Katie Drager is a sociolinguistics professor at the University of Hawai‘i at Mānoa and co-director of the Charlene Sato Center for Pidgin, Creole, and Dialect Studies. She researches language varieties in Hawai‘i and New Zealand, and the ways in which social information and linguistic information are linked in the mind. Prior to taking part in the Zócalo/Daniel K. Inouye Institute “Talk Story” event titled “Will Pidgin Survive the 21st Century?,” which took place at Artistry Honolulu in Honolulu, Hawai‘i, Drager sat down in the green room and shared her thoughts about the ocean, the kupukupu plant, and her favorite phrase in Hawaiian pidgin.
What’s the best book you’ve read in the past year?
Right now, we’re reading Harry Potter with my 6-year-old son, and so that’s probably the best. We’ve seen him get so excited about this magical world. I think that’s probably the best one.
What question do your students ask you most often?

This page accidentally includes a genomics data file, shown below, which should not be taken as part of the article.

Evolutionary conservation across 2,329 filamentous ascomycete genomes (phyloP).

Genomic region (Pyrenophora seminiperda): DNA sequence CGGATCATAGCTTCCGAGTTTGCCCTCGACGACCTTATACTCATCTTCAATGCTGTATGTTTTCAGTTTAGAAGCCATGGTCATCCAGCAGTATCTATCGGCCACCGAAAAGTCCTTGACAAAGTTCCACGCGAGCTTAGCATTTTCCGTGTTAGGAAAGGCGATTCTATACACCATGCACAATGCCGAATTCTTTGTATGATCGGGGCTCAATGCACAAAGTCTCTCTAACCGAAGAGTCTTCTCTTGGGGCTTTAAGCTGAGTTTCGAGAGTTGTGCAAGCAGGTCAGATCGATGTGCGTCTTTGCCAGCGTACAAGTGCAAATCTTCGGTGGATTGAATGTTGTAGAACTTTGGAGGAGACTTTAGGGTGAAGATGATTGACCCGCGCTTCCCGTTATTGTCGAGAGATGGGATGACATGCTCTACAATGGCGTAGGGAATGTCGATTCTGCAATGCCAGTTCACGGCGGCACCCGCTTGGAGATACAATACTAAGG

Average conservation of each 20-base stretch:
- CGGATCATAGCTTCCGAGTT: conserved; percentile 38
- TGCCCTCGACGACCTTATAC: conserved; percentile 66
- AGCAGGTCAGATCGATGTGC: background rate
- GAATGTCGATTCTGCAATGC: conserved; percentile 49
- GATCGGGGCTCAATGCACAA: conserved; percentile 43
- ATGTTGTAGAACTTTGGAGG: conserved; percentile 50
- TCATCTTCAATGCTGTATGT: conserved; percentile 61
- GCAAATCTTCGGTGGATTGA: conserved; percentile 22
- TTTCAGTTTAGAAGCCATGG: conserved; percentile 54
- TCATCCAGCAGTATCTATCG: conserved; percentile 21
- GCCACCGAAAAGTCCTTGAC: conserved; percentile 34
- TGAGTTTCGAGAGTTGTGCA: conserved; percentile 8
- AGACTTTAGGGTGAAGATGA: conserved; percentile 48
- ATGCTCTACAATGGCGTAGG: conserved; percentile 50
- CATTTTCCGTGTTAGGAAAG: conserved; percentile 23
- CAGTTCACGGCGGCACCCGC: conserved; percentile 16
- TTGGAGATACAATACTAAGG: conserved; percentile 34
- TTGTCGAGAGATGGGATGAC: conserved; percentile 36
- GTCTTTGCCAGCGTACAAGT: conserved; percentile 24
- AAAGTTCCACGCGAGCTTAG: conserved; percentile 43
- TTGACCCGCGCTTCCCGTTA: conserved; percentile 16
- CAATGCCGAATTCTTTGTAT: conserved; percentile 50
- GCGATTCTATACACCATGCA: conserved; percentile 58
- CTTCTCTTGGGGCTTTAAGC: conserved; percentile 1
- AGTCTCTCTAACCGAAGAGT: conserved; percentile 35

I think it would probably have to do with methodology, so questions probably about statistics. What models to run and how to do statistical analysis. Probably not the funnest answer, but I think that’s the truth.
Where would we find you at 10 a.m. on a typical Saturday?
At home with my kids, or at the beach, with family.
What do you think is the biggest misconception people have about Hawai‘i?
People from outside of Hawai‘i? Gosh, there are a few. I think there is a lot of misunderstanding of Hawaiian culture. A lot of appropriation happens. I’d say that’s the biggest and one of the more important misconceptions.
What relaxes you?
Do you have a favorite pidgin phrase?
Yeah, I do. I really like this one because it maps onto Hawaiian really nicely. If you say “Ono ka laulau” in pidgin, it’s “Ono da laulau” in Hawaiian. So the only thing that changes is the “ka” to the “da,” and suddenly, it’s Hawaiian. I like those kinds of sentences where you can really see the connection between those two languages.
And what does that phrase mean?
“Laulau is delicious.” Have you had laulau [meat or fish wrapped and cooked in leaves]? You have to try it. I’m a vegetarian, I eat the vegetarian laulau; they’re really good. I can recommend them.
Where do you take out-of-town guests when they come to Hawai‘i?
If you didn’t live in Hawai‘i, where would you live?
What’s your favorite plant?
The one that’s coming to mind right now is kupukupu. It’s a native Hawaiian fern, and it’s really important in hula. I just like how it looks, too.
What is your greatest extravagance?
I like jewelry. I don’t own a whole lot, but I really like it. If I were rich, I would own a whole lot.